It's been a long strange trip, but ZFS, the most advanced file system in production use today, is dead on the Mac as a consumer option. Which is more than a little odd, since it was Apple itself that originally planned to add it to Snow Leopard Server. What happened?
When Tens Complement started work on Mac ZFS they didn't foresee any major problems. Founded by Don Brady, a former Apple engineer who worked on the ZFS/Mac integration project, they had already solved many of the integration issues.
What TC didn't expect though was that Apple's kernel engineers would hardwire HFS+ into their core technologies and applications, such as Versions, File Sharing and Time Machine in Lion, making it impractical to fully replace HFS+. ZFS (or any other file system) is now relegated to the more narrow task of secondary storage.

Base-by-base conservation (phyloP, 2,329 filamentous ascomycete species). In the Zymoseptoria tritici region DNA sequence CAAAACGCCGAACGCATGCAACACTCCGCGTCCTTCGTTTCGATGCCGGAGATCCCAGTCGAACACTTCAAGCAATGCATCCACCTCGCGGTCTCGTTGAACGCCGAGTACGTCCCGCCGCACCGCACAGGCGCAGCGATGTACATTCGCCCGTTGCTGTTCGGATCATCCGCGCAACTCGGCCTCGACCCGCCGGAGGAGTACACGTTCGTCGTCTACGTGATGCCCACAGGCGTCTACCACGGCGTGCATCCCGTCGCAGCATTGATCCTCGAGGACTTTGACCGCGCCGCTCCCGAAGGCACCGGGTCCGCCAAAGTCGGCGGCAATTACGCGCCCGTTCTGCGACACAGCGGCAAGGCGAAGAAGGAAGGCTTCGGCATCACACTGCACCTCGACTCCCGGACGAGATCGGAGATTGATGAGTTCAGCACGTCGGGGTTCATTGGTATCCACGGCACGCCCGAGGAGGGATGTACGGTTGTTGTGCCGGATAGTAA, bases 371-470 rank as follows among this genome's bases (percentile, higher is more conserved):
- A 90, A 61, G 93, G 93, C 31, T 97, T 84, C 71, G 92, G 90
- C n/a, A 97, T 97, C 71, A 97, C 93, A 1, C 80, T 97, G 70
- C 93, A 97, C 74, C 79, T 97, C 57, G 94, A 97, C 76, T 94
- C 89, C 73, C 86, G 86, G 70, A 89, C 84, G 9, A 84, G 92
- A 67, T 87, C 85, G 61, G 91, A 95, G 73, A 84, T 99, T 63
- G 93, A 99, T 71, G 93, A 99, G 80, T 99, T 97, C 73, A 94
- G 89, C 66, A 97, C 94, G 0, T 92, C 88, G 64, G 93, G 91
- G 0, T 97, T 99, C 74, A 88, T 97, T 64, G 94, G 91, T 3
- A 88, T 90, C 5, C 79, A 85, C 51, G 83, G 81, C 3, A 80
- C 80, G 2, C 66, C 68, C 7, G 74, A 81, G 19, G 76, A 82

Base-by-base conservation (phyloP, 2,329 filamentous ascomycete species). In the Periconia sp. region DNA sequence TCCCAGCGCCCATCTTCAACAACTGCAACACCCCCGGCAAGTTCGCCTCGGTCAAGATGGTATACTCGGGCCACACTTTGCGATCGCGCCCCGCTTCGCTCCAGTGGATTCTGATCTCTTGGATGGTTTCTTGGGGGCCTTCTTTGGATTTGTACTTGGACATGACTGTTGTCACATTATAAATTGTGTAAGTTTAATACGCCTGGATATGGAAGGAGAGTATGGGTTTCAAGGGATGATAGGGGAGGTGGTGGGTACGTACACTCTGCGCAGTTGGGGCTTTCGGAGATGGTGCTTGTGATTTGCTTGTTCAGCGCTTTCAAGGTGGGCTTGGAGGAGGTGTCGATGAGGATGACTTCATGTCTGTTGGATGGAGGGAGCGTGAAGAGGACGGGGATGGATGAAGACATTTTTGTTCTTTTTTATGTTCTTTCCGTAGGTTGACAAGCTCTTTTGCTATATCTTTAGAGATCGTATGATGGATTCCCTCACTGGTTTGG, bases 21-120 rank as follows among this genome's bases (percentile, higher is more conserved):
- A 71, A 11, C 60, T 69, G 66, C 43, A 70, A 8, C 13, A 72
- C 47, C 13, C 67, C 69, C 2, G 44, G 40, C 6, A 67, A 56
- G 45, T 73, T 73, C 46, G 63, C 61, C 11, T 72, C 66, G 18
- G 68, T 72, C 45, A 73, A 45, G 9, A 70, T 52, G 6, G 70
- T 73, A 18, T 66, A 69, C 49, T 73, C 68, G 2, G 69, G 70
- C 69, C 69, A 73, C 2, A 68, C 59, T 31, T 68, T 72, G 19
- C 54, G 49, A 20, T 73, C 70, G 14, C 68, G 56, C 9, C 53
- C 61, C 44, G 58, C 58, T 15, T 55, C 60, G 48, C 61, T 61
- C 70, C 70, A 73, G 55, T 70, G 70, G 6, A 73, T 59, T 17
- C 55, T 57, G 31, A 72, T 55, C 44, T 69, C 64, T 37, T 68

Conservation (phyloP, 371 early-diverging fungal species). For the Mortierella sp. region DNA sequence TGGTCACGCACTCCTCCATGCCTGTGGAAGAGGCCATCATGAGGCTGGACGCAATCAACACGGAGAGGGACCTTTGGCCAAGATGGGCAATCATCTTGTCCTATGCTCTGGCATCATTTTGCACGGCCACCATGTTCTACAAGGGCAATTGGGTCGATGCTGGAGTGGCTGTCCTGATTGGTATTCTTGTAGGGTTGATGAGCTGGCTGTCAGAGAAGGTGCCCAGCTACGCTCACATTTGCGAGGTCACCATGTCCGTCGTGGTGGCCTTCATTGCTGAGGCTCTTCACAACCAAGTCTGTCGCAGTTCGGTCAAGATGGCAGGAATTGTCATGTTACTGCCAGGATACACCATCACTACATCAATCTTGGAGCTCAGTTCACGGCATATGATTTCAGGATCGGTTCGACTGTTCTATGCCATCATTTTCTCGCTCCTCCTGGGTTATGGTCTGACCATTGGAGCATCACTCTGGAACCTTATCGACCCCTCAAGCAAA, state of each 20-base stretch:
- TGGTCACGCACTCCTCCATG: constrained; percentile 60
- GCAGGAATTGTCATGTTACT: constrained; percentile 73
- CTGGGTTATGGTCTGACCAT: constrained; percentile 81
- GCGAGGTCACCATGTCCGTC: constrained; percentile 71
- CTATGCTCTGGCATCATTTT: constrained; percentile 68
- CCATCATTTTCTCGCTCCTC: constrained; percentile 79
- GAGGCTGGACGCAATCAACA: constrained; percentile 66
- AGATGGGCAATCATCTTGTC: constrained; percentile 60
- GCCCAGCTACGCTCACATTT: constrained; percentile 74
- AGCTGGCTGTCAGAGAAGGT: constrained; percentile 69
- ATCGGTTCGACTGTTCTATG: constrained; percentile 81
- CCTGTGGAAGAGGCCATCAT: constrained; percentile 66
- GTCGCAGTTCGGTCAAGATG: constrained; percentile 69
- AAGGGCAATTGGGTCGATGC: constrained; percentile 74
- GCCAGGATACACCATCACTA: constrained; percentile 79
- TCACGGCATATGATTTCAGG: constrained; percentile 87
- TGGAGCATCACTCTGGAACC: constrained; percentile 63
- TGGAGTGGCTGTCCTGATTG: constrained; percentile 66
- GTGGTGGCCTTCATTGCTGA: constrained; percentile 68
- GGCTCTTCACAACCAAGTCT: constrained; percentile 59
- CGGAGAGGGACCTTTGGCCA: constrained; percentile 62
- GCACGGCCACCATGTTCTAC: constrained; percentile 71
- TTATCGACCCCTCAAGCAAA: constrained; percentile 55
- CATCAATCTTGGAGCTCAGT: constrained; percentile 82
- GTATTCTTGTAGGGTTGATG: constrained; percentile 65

This past weekend, Tens Complement admitted defeat, turned the code over to deduplication storage appliance vendor Greenbytes, and ceased operations. This is doubly sad because Microsoft is resurgent in file systems. Microsoft's new ReFS is a major overhaul of the 1990's NTFS.
The Storage Bits take Apple designs fabulous hardware, but their reluctance to invest in a modern file system bodes ill for Mac power users. Adopting ZFS would have put them ahead of even ReFS, but that isn't in the cards anymore. The best we can hope for is that someone - Greenbytes? - offers ZFS as secondary storage for the Mac. But at least our data at rest will be safe.
But is too much to ask for Apple software that is as modern and well-designed as their hardware? Evidently. Comments welcome, of course. I'm starting to consider putting Linux on my MacBook Air.